North Face Shows Prettier Side Of Extreme Sports

DDB Seattle’s first work for North Face, a label as likely to be spotted at an urban bistro as on a mountaintop, is an effort to retain the brand’s authority with the extreme-sports set while still appealing to trend followers.

Seventeen print and outdoor executions feature beauty shots of outdoor adventurers well known to enthusiasts.

In one, skier Will Burks vaults over a boulder-strewn chasm; in another, the line “Newton was a pessimist” is paired with a shot of rock climbers Kevin Thaw and Cedar Wright scaling the Hand of Fatima in the Mali desert; in a third execution, Wright hangs over a river in Argentina, suspended from a steel cable. “It is a marriage in which the knot is tied with excruciating care,” reads an ad that shows two alpine climbers linked by a rope.

The campaign breaks next week in the July/August issue of Backpacker. Ads will also run in the more general-market Outside, as well as a range of specialized titles, including Rock & Ice, Freeskier, Backcountry and Dandelion.

“It’s a delicate line to walk,” said ecd and art director Fred Hammerquist, noting that the maker of expeditionary gear is careful about how it is “popularized” lest core users get alienated. Hammerquist, an alpine climber and triathlete, handled North Face for five years in the mid-’90s via his shop Hammerquist & Saffel.

The San Leandro, Calif.-based retailer’s most recent ads, from Publicis and Hal Riney in San Francisco, paired more straightforward product shots with variations of the brand’s longtime motto, “Never stop exploring.” Riney landed the $2 million account in 2002 after a review in which Publicis Groupe’s DDB was a finalist. North Face split with Riney in April, citing “creative differences.”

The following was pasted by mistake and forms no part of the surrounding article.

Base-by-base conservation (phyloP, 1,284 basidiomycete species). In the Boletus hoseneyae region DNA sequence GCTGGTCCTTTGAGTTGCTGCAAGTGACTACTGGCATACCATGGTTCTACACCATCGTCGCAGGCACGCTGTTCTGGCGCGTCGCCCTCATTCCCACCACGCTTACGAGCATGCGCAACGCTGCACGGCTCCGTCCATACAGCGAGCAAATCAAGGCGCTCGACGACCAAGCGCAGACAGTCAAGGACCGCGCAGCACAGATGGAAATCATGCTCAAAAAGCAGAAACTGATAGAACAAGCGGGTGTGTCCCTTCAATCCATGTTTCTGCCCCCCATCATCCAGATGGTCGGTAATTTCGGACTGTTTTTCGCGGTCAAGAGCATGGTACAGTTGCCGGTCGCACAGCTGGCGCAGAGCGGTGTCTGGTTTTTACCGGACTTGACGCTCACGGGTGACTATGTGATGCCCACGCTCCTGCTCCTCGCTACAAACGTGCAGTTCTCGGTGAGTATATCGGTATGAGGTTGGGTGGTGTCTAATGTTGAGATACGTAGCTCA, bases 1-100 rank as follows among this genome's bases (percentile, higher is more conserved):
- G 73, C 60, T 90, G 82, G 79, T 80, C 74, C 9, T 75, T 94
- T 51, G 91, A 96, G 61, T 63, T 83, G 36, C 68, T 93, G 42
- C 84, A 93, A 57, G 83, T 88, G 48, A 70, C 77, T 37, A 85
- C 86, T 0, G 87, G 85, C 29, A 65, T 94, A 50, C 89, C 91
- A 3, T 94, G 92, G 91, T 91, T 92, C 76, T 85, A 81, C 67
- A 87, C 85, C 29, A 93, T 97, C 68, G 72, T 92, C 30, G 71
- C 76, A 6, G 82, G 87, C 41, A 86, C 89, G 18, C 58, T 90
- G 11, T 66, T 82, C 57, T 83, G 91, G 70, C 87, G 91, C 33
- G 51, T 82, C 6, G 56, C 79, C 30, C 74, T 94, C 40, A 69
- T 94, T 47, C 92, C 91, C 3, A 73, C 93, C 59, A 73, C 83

“The creative we’ve been looking for gets back to talking to our core customers, the active outdoor target that ranges from enthusiast to professional athlete,” said Todd Yates, North Face’s vp of marketing and development.

Yates said he asked DDB to “show the product in use, feature our athletes and use compelling photography.”

The strategy addresses a challenge faced by all brands positioned as elite: sustaining the value, said Candace Corlett, partner at retail and marketing consultancy WSL Strategic Retail. The solution requires “translating to much more than functionality—if people were just looking for functional, they’d buy L.L. Bean or Lands’ End,” she said. “North End represents an investment in cachet. To sustain that cachet requires a combination of function and emotion.”